Further, the enemies of God, both human and demonic, will finally be purged out of God's universe.  When Christ returns, He will make all injustices right; He will avenge all evil inflicted; He will extinguish all sin.

            These thoughts should fill our hearts with longing for that day.  We ought to yearn to see Christ return. 

            Yes, there will be distress.  Yes, there will be darkness, as the Bible says in many places.  But if we belong to Christ, we will not need to fear.  The God who clearly loves us enough to save us, loves us enough to rescue us from the things that destroy. 

            Jesus will come again, not to bring terror to us, but to usher us into a Paradise beyond our wildest imagination.  His word to us in Mark's gospel is to Watch and be ready for that day. 

            Advent, then, is the season when we look forward to celebrating the birth of Christ.  This is His first Advent, or coming, into the world.  Advent is also the season when we remember and prepare for His second Coming at the end of all things.  He will come, not to bring terror to His people, but to complete their salvation. 

            I believe C.S. Lewis once captured the right perspective on our Lord's return.  He wrote something to the effect that we ought not to fear the return of Christ, for while one phase of our history will end with His return, His return will actually be the beginning of our story as men and women of God.  What went wrong in the Garden of Eden will be made right and the purpose for our Creation in the image of God will become clear to us.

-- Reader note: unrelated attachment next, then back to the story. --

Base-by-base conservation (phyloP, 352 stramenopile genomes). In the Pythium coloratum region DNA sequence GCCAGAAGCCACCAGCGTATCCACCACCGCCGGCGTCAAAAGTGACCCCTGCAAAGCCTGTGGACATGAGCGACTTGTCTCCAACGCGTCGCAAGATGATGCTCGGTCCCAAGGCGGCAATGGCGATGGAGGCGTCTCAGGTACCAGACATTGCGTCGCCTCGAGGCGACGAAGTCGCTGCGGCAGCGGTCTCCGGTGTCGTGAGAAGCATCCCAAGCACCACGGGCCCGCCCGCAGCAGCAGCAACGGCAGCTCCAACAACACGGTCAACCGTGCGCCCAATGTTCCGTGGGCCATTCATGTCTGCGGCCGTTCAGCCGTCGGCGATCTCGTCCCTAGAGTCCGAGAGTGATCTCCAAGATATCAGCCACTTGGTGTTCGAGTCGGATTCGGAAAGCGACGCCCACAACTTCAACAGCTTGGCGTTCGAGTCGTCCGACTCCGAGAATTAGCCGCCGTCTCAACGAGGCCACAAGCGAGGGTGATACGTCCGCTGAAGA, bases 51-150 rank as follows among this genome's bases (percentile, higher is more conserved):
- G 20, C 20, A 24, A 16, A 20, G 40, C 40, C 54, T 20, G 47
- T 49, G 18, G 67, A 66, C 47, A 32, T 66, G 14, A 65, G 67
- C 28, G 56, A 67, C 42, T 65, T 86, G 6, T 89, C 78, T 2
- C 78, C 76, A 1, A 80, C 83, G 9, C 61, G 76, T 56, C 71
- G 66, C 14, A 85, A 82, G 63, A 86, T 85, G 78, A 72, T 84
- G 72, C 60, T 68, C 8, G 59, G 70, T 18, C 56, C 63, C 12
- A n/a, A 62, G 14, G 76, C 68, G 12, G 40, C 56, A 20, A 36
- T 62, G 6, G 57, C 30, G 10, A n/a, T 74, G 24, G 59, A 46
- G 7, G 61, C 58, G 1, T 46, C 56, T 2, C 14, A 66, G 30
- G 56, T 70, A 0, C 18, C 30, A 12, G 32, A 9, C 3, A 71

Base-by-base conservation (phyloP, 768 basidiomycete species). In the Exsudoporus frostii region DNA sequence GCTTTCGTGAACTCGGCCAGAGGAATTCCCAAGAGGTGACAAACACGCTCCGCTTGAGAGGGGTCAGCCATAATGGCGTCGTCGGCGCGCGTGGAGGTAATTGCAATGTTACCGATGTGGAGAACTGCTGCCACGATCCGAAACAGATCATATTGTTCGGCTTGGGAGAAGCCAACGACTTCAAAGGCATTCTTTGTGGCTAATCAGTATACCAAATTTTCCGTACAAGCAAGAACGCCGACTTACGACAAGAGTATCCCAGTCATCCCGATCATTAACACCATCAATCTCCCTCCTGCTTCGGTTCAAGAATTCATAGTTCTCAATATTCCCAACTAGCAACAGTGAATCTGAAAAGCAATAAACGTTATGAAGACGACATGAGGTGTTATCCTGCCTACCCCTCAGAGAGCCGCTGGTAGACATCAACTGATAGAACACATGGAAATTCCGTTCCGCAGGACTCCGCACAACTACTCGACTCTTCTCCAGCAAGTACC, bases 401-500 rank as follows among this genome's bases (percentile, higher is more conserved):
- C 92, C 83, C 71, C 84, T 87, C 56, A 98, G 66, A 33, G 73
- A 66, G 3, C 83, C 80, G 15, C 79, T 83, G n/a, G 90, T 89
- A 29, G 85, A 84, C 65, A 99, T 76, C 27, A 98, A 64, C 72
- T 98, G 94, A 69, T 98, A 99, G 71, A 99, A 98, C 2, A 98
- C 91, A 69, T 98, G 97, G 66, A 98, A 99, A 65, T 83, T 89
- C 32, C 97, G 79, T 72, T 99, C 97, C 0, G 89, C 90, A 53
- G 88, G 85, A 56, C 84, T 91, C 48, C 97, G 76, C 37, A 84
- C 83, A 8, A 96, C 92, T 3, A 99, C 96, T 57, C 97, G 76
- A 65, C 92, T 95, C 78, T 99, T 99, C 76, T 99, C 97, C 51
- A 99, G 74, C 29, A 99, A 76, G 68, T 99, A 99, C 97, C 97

When Christ returns, all the misery of this world will sink into oblivion as God's people begin the first chapter of God's new story, the story He intended for us to follow and enjoy when He first created us.

            These thoughts should bring us comfort in our trials here and now.  Someday, God will call a halt to all the pain and tribulation and suffering this world inflicts upon us.  You and I, if we are faithful to Christ will see with our own eyes the coming of God's Kingdom in power and majesty.

            So, this Advent, we prepare for Christmas.  But, let us also prepare for the Return of Christ in power and glory to finish our salvation.  Let us look forward to that day when Christ returns with faith and eagerness to see our Lord face to face.  Amen.

Related Media
Related Sermons